From the Comms Cupboard

Do you have an authentic, visible leader?

Do you have an authentic, visible leader?
John and Shaun ruminate from their comms cupboard on the balance leaders have to strike in order to be visible and authentic.

What different forms of communication are available for leaders to tap into, and how might they use them to be a more visible leader to their employees? Transparency, free breakfasts and Star Wars may come into it.

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Episode transcript

Shaun: So, I thought this episode was about being a risible leader, which nobody really wants, but it’s actually about being a visible leader. How does one become a more visible leader? What is a visible leader? Is it someone who’s not transparent? 😄

John: Someone you can see! 😆

Shaun: It’s ironic really, because isn’t a visible leader someone who is transparent? More transparent about their message, and the business journey they want people to go on.

John: It absolutely is.

Shaun: What an irony!

John: This is one of the big things that comes up in employee surveys every single time: leader visibility. It’s something that bothers people, and they really want to see this person, or these people, more.

Shaun: Are we saying there are reasons why a leader hides away? It’s not natural to them, perhaps.

John: Yeah, I think it’s a non-natural thing. I don’t think it’s intentionally trying to be invisible. They just have lots of other things they’re doing as well. It’s part of their job, but maybe it doesn’t come naturally to them.

Shaun: We’re giving credit to good leaders here, aren’t we. I read something recently that was quite good, and it said: “During the good times, an organisation can get away with having weak leadership. During a crisis, weak leaders can’t hide.” The world isn’t run on good leaders. It’s run on a balance they bring – good and bad leaders bring balance to the Force ️ We’ve been watching Star Wars during Coronavirus.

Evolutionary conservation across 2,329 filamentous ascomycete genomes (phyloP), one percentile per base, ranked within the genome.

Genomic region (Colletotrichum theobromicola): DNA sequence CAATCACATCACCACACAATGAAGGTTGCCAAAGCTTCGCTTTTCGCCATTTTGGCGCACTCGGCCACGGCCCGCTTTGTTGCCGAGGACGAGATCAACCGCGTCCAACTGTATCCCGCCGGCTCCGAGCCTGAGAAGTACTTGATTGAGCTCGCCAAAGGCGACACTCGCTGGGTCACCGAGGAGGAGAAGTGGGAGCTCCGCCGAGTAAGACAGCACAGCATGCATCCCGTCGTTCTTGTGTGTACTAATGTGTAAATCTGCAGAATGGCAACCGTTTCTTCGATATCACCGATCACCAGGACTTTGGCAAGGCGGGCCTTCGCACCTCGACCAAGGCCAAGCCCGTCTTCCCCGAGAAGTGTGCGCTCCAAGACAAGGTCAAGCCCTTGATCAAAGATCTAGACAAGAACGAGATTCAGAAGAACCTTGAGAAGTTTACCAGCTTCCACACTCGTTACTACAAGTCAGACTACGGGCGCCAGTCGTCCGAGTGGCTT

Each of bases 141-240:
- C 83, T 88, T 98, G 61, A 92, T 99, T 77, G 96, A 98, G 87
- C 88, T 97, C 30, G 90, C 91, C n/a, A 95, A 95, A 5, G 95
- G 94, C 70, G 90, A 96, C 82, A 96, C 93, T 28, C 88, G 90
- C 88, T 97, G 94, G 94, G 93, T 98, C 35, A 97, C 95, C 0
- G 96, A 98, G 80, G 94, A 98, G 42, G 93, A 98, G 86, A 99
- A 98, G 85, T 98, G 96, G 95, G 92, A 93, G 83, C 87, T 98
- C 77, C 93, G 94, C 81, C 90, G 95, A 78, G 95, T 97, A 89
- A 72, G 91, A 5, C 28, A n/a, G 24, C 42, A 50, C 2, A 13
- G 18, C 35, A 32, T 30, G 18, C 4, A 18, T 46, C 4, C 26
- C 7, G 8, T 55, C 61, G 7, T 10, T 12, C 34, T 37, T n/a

John: Too much Star Wars.

Shaun: And if you have too many people in leadership positions, that visibility – or that message – can become convoluted, can’t it?

John: They can become watered down.

Shaun: How do you stop that?

John: It’s about having a plan. It all comes back to planning. Is there such a thing as too much communication; being too communicative; not being joined-up enough?

Shaun: Do you mean over communication isn’t a good thing?

John: I guess so. If we’ve got good leaders or visible leaders, they’ll be doing something that’s naturally for them – something that fits their personality. So if you are naturally introverted as a leader, you’re not necessarily going to want to be on a stage in front of a big group of people, and I think people would sense that as well. Then you’re automatically labelled as as invisible leader; not someone who likes to be there.

Shaun: But “the stage” can be many different things, can’t it?

John: It can.

Shaun: I don’t like standing up in front of people, but I like being behind a microphone. But I also understand the different ways you can communicate. A good introverted leader has to understand the different ways of getting a message across without having to ‘platform’ or be in front of that mic or on that podium. And that’s all the different kinds of communication channels at your disposal.

John: If you’re naturally someone who doesn’t want to be in front of the camera or in front of a large group of people, then maybe social media is for you.

Shaun: Or maybe social interaction as well. I have, on more than one occasion, had reason to share anecdotes about really bad leaders and bad bosses, but there have also been some really good ones in my life as well. I know people scoff at these sorts of things, but we had a boss who used to randomly rotate taking people for breakfast. It would be three people picked at random from different departments, and he would take them out for breakfast. To me, it did two things: One, it broke down that barrier of, I can’t speak to the boss, but here we are and he’s taken me out for breakfast; Two, I got to meet two other people from different departments I might never have met.